Q: In many ways, the definition of social drinking seems to have changed dramatically over time. For instance, martini lunches are a sort of cultural relic. In what ways, if any, do you think society's perception of alcoholism has evolved over the past four or five decades?
    A. I don't know if the definition of social drinking has changed. At any rate, I see nothing wrong with social drinking. It's alcoholism, which of course is often disguised as social drinking, that I hope to unmask. Whether it's a three martini lunch -- as it was in the seventies -- or a "glass of white wine" which stretches into a bottle or two -- as it was in the nineties -- drinking is dangerous and deadly for alcoholics.
    Q: The genre of the personal memoir has been called a distinctly feminine one. (In fact, Diana Fuss has even noted that the memoir has been charged with "castrating the American novel.") How do you feel about this label? Also, why do you suppose memoirs have become so prevalent, particularly in the last decade?
    A. For years women told their stories to each other in kitchens, in ladies rooms, in the privacy of their bedrooms. Now these stories, which have never been publicly told before, are exploding into print. This is scary for some people, the people who counted on women's silence to obscure their own bad behavior. For the rest of us it is exhilarating and fascinating.
    Q: Whether it was a husband who was hitting you, or an analyst who was sexually harassing you, you were able to rationalize your position in some very painful situations. In hindsight, how do you think you managed this?
    A. With alcohol.
    Q: What sorts of reactions have you gotten from the people featured in Note Found in a Bottle?
    A. In writing my own story I often end up telling parts of other people's stories. I don't intend to expose then in any way, and so I limit this as much as possible. I write to bear witness to my own life. I hope to help people with my writing; I don't want to hurt them. I grew up in a family which sometimes appeared -- disguised but recognizable -- in the pages of my father's stories and novels, and I know how painful it can be to be the subject of someone else's storytelling. I let most of the people in my memoirs read them in advance, and I change anything they ask me to change -- with few exceptions. This was true for Note Found in a Bottle.
    Q: "Pretending that things are not as they seem -- that you don't see what you do see, that you don't hear what you do hear -- makes children crazy." In an alcoholic household, how is it that a child learns so early to bury and to repress, to rationalize and to look away? Would you say you've overcome these ingrained instincts?
    A. I'm not sure we ever overcome the patterns we establish for ourselves as children. At best we can understand those patterns. In the household where I grew up I learned to rationalize, but I also learned to confront. I am very grateful for many aspects of my childhood. As I say in the book -- I didn't have a miserable childhood, but I was a miserable child.
    Q: Are you concerned about how the legacy of your alcoholism might play out in your children's adult lives? Your daughter is sixteen, and your son is nine. Do you look forward to them reading Note Found in a Bottle?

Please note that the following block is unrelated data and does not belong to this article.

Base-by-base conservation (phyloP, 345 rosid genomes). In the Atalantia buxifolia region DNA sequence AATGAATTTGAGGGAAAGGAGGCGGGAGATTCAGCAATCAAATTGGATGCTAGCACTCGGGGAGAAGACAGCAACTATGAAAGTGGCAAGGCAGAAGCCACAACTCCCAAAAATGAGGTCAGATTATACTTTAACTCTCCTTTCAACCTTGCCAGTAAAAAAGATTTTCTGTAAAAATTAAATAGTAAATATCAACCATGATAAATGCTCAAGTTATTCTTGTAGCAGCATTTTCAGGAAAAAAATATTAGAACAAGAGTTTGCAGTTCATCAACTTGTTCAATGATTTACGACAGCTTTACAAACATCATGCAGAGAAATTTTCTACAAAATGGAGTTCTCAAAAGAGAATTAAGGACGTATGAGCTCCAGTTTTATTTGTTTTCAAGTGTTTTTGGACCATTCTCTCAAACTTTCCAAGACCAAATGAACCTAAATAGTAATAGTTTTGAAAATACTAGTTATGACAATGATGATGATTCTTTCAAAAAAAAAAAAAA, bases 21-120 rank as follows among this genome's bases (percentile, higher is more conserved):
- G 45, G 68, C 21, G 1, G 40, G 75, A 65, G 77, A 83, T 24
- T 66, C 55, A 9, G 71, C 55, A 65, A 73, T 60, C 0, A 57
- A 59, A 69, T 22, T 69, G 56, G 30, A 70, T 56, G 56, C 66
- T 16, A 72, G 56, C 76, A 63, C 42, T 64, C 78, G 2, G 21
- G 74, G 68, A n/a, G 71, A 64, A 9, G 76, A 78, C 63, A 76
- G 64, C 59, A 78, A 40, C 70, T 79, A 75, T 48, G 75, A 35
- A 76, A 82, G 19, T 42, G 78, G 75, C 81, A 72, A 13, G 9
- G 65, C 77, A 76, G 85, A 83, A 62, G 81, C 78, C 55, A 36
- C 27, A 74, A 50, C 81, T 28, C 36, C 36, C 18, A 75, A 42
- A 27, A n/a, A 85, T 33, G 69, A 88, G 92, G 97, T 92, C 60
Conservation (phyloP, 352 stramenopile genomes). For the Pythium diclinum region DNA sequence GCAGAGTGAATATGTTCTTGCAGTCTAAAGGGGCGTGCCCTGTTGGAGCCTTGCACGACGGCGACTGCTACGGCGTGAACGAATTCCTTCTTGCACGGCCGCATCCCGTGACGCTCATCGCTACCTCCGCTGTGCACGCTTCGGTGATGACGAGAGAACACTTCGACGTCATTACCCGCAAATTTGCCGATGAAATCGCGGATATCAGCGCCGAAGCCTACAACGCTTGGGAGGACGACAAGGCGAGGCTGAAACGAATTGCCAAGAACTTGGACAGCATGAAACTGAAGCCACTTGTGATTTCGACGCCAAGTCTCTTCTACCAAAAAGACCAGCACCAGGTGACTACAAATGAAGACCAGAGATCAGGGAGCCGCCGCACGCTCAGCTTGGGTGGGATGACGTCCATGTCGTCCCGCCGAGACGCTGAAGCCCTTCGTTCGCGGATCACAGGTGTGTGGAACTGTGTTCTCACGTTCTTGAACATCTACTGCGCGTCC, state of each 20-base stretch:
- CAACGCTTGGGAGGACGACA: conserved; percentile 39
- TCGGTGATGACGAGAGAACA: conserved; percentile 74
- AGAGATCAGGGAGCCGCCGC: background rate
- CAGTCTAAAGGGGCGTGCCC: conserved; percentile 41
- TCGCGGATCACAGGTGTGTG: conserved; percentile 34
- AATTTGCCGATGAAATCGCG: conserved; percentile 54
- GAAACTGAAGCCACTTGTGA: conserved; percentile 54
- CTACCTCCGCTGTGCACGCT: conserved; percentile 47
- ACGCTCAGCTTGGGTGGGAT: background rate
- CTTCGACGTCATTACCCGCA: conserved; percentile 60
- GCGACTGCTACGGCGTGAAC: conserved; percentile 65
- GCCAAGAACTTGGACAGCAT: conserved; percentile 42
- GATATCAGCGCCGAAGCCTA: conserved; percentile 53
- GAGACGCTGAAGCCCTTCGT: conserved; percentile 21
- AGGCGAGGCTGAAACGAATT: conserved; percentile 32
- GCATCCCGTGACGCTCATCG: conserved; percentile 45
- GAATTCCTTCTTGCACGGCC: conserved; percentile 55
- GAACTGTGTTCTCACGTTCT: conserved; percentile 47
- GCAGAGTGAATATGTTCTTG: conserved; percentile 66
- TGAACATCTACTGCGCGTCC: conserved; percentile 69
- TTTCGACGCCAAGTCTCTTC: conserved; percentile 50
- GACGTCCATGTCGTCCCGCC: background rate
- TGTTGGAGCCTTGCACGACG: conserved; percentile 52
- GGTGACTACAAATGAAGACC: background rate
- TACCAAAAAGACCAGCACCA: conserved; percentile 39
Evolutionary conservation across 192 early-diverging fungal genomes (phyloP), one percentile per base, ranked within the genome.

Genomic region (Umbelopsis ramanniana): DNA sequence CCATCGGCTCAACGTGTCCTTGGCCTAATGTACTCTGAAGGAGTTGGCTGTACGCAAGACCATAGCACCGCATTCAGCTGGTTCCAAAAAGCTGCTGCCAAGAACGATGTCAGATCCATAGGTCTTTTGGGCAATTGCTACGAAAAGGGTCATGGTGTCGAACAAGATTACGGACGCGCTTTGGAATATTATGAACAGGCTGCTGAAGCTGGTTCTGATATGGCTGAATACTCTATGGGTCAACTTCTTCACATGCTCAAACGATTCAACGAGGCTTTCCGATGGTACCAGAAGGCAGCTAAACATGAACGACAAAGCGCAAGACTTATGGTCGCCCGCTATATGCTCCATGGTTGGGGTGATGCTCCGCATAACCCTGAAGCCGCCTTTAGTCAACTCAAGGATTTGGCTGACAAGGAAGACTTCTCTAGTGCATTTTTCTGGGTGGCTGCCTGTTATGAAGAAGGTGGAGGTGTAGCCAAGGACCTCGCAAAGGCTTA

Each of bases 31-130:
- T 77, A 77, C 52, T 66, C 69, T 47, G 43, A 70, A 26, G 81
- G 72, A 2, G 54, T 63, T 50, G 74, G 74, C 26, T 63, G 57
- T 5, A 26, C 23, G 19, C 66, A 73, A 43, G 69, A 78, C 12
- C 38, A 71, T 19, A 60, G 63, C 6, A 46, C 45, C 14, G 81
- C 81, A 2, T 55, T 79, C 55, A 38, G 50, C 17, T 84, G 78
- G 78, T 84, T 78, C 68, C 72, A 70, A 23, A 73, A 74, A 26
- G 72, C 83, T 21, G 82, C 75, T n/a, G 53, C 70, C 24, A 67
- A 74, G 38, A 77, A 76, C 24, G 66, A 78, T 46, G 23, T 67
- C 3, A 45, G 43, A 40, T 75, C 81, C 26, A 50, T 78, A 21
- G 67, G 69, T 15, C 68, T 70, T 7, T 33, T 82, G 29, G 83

A. Since I believe that alcoholism has a strong genetic component, I am very concerned about my children. I know enough to know that children do not listen to their parents -- they watch them. I hope that I can be an example to them, an example of a life which is not polluted by alcoholism. Long before my book was published, I gave advance copies to my daughter's father and I also gave advance copies to my daughter who was sixteen. I believe that children deserve to be told the truth about their parents lives, and although I also think this has to be done judiciously and with perfect timing, I knew it was time for her to read it. When she finished I set aside time to talk with her about it. We talked about the book and about her feelings. I offered to change anything which upset her. It was a great conversation. I think, or at least I hope, that reading the book helped her understand her parents better and will help her to have complete, satisfying connections with us. I think, or rather I hope, that she understood its description of alcoholism and the ways it hides itself within the texture of life.
    Q: If you could say anything to your father right now, what would it be?
    A. I love you. Thank you. (I did say these things to him before he died in 1982.)
    Q: In what ways has your writing changed since you stopped drinking in 1991?
    A. My writing is leaner and more direct. As I have learned to write, my writing has become more purposeful.
    Q: What are you working on now? What projects do you see ahead?
    A. I am working on a book about raising children in which I discuss my various formulas for raising wonderful children in difficult times. The idea for the book came from the column I write about parenting for Newsday. I am also a contributing writer for Architectural Digest and I am currently teaching in the Bennington College writing seminars and at Yale University. I have begun work on a biography of William Griffith Wilson, the man who co-founded Alcoholics Anonymous.